Black teen, 14 gets shot at by a white man for knocking on his door to ask for directions to school after missing his bus

A 14-year-old black boy nearly became a victim of the violence against an unarmed black person in the US.

On Thursday, Brennan Walker, a high school student in Michigan, was shot at by a white man when he knocked on the man’s house to ask for directions.

According to Miami Herald, Walker, a 14-year-old student at Rochester High School in Rochester Hills, Michigan, had missed his bus and decided to walk to school. When the teen got lost, he decided to ask for directions.

When Walker knocked on the door of one home, a white woman who answered said she feared he was trying to break into her house.

"I knocked on the door, stepped back, knocked, stepped back, and then a lady came downstairs yelling at me," Walker told Click On Detroit. "She asked me, 'Why are you trying to break into my house?' and I told her I was just looking for directions to Rochester High."

Walker then saw a man come down the stairs with a gun. The man aimed at Walker and shot at him as he ran away but was not hit.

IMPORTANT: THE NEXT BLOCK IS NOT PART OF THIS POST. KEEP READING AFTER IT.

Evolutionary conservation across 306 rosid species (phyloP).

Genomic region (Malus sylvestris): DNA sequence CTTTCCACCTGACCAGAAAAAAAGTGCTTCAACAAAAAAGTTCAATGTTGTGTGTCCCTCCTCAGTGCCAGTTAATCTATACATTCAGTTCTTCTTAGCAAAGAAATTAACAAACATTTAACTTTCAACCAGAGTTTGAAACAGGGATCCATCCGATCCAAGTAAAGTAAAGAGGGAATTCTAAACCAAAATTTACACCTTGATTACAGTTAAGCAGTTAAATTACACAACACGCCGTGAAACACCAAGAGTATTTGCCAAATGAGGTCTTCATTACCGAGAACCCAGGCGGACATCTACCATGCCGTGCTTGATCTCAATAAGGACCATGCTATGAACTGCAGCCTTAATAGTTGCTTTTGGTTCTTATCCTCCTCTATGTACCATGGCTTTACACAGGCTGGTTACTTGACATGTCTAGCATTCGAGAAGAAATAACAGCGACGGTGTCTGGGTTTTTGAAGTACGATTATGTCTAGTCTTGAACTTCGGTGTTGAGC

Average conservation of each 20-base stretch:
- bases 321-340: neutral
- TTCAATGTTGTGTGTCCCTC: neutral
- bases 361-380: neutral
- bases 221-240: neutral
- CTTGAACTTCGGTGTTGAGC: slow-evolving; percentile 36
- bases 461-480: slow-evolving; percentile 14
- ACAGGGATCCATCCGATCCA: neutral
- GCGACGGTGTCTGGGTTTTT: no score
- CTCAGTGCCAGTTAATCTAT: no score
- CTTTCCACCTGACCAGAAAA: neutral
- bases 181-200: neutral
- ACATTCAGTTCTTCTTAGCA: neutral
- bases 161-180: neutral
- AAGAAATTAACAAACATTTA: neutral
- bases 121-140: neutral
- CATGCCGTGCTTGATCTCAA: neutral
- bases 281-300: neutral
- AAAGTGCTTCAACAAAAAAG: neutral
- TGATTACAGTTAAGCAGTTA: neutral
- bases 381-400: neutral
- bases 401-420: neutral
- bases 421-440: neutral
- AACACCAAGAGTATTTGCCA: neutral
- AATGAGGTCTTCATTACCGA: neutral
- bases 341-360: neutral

'My mom says that, black boys get shot because sometimes they don't look their age, and I don't look my age. I'm 14; but I don't look 14. I'm kind of happy that, like, I didn't become a statistic," Walker added.

The man identified as Jeffrey Zeigler, 53, a retired firefighter who is white was taken into custody by Oakland County Police. He has since been charged with assault with intent to murder and a felony firearm charge, local news outlets reported, and his bond was set at $50,000.

He faces as much as life in prison, according to Rochester Patch.

Reacting to the incident, Brennan’s mother, Lisa Wright, said she had heard that the man missed only because he forgot to take the gun’s safety off.

After seeing the surveillance video of the incident police showed her, she said: “One of the things that stands out, that probably angers me the most is, while I was watching the tape, you can hear the wife say, ‘Why did these people choose my house?’ ” Wright said. “Who are ‘these people?’ And that set me off. I didn’t want to believe it was what it appeared to look like. When I heard her say that, it was like, but it is.”

In a statement by Bryan Barnett, the mayor of Rochester Hills, he condemned the shooting saying he was “personally sickened by the initial reports and they suggest behavior completely unacceptable and inconsistent with the character and values of our community.”
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